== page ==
Starting last week, dozens of women–including A-list actor Gwyneth Paltrow–have been speaking out against sexual harassment and assault in Hollywood by sharing detailed accusations that should end the career of movie mogul Harvey Weinstein. The New York Times’ reporting on this issue is historic—but will the result be a historic change for women?
Complaints of sexual assault are suddenly provoking shock and being taken seriously as real news–no doubt thanks to women’s rise in newsrooms, film, tech and politics and the amped-up volume of their collective voices. Women journalists broke this story—with the help of a number of male editors and reporters—and now, women journalists like NYT’s Manohla Dargis are pushing their audiences to see this as bigger than Weinstein.
Of course it is.
Actress Geena Davis and others have been collecting evidence since 2004 showing how Hollywood objectifies, silences and demeans women in movies and in newsrooms. Most insidiously, even in children’s programming. Don’t look away: Why are there still so few women directors, and so few older women actresses in movies? Why do we have so many movies and TV shows that glorify violence against women, and so few in which women even have speaking roles? See the evidence here.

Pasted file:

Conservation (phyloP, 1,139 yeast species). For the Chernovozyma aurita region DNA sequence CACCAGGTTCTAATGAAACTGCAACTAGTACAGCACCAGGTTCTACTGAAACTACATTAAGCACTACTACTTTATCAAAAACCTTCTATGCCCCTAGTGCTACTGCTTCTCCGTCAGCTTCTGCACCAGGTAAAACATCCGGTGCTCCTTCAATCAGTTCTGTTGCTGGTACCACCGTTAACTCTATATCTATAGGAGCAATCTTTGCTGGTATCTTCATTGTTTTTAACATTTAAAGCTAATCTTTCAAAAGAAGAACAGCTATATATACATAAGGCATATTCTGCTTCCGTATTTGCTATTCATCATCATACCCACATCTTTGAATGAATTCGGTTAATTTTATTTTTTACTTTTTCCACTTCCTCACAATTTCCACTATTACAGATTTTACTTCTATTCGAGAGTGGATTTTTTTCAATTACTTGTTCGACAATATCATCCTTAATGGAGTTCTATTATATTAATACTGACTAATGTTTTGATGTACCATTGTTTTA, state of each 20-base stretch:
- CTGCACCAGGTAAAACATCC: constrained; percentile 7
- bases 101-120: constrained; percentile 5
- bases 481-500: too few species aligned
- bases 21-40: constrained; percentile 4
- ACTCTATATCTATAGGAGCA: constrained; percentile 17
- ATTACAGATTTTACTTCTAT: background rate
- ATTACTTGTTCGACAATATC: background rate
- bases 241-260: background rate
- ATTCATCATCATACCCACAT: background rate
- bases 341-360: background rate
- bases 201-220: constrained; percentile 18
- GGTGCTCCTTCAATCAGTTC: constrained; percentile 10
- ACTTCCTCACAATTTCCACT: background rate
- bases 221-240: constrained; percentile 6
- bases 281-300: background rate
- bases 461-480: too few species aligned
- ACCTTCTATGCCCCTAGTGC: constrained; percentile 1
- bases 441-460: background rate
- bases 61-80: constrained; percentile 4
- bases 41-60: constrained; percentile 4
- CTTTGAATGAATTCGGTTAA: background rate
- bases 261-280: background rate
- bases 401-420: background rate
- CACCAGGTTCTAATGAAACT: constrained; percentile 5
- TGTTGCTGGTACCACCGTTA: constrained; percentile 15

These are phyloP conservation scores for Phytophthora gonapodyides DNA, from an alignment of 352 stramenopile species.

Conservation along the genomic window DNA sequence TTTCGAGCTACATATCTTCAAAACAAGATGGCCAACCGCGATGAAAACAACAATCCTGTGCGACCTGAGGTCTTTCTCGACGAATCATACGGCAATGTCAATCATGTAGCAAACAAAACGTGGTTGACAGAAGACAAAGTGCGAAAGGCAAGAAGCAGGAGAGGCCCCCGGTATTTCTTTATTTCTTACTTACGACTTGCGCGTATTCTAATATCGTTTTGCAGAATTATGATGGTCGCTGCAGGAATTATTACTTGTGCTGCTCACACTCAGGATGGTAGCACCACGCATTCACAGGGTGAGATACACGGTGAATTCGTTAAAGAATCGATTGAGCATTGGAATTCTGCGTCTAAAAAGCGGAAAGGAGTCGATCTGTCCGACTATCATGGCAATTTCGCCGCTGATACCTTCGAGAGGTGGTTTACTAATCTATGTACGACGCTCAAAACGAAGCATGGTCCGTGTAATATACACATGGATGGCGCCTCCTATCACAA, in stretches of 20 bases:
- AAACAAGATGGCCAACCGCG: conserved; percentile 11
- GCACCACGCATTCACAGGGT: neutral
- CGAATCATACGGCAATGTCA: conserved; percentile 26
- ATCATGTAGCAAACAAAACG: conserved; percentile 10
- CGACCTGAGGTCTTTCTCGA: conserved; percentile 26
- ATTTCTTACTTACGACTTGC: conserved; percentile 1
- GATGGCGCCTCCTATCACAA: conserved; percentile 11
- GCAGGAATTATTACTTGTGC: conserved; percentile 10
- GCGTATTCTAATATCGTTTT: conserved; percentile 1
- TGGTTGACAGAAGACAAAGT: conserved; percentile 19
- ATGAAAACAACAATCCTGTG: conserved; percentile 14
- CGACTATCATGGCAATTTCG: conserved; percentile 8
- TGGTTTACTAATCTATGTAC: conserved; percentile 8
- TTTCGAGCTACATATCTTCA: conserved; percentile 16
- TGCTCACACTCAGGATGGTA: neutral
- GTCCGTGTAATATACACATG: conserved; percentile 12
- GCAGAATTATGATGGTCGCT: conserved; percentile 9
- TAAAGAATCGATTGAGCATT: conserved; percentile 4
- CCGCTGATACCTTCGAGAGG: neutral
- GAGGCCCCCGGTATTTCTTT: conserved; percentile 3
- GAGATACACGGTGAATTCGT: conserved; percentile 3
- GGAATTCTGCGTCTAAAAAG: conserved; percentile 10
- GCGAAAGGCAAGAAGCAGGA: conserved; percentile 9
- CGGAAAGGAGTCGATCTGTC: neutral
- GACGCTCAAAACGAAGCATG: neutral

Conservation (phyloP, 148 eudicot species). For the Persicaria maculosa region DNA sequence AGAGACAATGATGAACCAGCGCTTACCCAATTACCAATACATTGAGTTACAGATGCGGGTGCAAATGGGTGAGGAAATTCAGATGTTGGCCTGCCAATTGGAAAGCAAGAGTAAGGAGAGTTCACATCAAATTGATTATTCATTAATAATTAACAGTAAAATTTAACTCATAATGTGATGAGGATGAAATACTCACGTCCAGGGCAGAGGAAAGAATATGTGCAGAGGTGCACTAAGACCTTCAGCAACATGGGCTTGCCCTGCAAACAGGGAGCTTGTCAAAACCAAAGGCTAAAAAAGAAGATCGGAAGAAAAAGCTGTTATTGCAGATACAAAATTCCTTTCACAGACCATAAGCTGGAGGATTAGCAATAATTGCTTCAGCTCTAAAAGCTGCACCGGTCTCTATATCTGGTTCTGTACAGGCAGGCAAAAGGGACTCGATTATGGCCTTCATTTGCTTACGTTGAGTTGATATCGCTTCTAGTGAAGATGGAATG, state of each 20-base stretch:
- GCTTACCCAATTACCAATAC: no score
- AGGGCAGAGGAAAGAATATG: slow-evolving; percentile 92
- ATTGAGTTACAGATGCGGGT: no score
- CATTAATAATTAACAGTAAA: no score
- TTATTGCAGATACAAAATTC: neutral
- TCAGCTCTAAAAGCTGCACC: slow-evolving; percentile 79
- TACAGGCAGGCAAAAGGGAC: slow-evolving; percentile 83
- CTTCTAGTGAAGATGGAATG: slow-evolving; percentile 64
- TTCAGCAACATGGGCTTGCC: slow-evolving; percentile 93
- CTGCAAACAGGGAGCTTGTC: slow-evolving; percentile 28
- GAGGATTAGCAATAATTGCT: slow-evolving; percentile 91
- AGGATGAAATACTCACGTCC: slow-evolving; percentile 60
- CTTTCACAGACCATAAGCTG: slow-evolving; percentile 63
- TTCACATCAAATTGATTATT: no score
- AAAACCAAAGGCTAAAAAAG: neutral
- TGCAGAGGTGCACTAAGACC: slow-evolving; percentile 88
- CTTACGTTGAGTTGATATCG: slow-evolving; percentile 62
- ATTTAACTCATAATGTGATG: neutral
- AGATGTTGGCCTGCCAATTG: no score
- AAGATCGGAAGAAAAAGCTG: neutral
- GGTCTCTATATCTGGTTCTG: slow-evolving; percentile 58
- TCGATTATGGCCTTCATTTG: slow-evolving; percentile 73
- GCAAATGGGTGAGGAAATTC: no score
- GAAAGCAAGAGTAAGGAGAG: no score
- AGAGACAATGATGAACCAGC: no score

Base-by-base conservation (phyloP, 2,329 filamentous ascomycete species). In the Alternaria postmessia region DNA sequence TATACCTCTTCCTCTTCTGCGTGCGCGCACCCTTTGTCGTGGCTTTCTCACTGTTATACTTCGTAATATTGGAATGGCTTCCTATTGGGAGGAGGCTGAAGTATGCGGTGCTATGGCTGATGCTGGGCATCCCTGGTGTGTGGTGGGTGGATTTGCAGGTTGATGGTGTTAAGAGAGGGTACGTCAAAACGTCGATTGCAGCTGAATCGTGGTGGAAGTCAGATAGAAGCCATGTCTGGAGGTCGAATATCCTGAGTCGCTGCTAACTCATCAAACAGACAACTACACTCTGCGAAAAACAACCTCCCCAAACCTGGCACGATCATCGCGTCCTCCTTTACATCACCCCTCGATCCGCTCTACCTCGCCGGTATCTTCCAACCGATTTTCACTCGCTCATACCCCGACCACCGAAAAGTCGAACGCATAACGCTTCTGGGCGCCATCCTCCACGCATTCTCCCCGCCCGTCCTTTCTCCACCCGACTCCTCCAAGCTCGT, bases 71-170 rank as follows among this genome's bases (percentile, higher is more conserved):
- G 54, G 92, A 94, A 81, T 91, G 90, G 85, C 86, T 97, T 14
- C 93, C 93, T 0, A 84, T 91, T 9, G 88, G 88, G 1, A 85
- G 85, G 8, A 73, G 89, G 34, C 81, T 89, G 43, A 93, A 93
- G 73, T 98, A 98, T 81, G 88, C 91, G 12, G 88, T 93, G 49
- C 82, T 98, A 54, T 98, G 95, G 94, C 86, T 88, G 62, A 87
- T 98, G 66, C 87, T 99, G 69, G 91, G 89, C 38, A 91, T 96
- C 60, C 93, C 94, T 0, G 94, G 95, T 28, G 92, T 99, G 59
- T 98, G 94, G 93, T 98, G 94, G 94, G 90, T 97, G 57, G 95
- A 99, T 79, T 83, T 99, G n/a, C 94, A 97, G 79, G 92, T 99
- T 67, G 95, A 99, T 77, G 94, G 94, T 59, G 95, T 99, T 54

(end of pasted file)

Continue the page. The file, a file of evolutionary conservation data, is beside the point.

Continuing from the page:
Hollywood’s influence is global, and its low esteem for women is like a virus that undermines movements everywhere. When industry titans use their power to denigrate, prey on and assault women inside their workplaces—and I’m talking Trump, Bill Clinton, Ailes, O’Reilly and more in sports, music and tech and on Wall Street (so many women have a story)—can we finally recognize the waters we are swimming in?
Thursday, somewhat unbelievably, Twitter suspended the account of the brave actress Rose McGowan, who says she was raped by Weinstein and who used Twitter to push all of us—especially men—to speak out about sexual violence, assault and harassment. Today, she and a female software engineer are leading #WomenBoycottTwitter in response.
The Fuller Project’s reporters have personally experienced—and report on—the widespread bullying and trolling of women journalists on social media, and have seen Twitter’s lackluster response. That Twitter would wring its hands on everyday sexual harassment, yet act so quickly against a woman who says she was raped and everyone ignored her, astounds us, too. (Here’s their explanation.)
What do you think — will this week represent a moment of change for men and women?